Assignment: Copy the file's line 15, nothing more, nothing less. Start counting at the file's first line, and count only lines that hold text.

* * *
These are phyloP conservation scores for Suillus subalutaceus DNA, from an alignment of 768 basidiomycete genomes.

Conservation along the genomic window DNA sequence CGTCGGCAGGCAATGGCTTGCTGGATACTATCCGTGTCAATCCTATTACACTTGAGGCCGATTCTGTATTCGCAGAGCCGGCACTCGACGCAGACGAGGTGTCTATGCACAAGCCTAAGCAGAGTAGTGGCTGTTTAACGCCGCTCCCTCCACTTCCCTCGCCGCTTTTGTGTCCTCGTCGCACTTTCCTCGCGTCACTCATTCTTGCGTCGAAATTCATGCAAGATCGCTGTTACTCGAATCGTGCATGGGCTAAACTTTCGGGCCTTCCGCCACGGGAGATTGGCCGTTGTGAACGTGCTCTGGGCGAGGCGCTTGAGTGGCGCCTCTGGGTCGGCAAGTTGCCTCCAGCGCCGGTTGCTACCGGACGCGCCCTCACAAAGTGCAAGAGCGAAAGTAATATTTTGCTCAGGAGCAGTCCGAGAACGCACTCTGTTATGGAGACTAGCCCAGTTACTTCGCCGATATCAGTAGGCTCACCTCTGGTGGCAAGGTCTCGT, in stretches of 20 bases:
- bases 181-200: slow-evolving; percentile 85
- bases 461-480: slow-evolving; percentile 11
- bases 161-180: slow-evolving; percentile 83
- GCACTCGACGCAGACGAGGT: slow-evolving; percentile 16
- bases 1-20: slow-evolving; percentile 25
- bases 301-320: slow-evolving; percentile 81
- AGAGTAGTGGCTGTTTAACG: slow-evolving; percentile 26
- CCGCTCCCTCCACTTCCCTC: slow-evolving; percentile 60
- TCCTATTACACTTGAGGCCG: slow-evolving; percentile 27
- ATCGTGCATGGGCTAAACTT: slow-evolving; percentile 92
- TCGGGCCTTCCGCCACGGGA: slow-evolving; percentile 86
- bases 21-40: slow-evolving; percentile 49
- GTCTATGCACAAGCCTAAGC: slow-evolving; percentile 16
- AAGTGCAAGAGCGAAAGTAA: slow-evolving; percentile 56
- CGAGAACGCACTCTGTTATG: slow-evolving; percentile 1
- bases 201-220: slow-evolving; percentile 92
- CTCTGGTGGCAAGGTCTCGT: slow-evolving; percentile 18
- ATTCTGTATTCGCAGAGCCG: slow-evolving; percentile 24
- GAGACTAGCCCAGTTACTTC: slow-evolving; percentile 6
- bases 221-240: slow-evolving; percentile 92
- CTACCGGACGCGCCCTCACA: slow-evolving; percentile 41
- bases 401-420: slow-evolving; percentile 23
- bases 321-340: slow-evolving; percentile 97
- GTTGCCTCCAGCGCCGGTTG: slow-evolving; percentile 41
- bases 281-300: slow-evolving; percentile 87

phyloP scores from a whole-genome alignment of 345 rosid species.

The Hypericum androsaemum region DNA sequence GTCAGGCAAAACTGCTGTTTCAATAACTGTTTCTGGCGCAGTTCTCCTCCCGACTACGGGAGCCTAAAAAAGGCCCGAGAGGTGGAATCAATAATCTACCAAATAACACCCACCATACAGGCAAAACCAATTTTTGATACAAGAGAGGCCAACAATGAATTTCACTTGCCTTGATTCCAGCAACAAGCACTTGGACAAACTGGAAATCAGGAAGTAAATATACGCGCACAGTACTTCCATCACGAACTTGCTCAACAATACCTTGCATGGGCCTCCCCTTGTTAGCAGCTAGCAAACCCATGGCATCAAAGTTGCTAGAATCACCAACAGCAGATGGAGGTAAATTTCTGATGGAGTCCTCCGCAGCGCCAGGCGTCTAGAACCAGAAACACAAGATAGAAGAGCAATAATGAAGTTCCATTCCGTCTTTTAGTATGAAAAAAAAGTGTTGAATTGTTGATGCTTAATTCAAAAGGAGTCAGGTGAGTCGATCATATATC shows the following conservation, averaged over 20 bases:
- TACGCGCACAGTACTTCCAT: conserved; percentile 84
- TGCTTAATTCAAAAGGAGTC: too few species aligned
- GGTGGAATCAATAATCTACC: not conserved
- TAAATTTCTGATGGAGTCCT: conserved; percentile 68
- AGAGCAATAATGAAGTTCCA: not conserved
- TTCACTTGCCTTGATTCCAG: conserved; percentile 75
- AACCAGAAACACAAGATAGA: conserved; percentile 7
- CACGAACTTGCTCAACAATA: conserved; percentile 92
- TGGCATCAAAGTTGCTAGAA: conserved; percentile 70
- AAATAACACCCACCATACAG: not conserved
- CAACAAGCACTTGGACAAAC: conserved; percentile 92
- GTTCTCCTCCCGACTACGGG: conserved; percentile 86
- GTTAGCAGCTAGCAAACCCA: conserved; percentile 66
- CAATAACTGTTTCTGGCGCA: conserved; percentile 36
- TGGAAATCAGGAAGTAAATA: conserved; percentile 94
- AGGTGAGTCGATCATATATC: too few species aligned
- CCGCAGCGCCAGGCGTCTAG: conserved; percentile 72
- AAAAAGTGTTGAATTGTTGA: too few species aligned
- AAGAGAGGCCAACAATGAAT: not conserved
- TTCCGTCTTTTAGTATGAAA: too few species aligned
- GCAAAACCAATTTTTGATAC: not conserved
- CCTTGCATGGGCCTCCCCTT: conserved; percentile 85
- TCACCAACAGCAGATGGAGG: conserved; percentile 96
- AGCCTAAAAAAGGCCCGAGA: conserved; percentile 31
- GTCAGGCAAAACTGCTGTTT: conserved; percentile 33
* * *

- GTCTATGCACAAGCCTAAGC: slow-evolving; percentile 16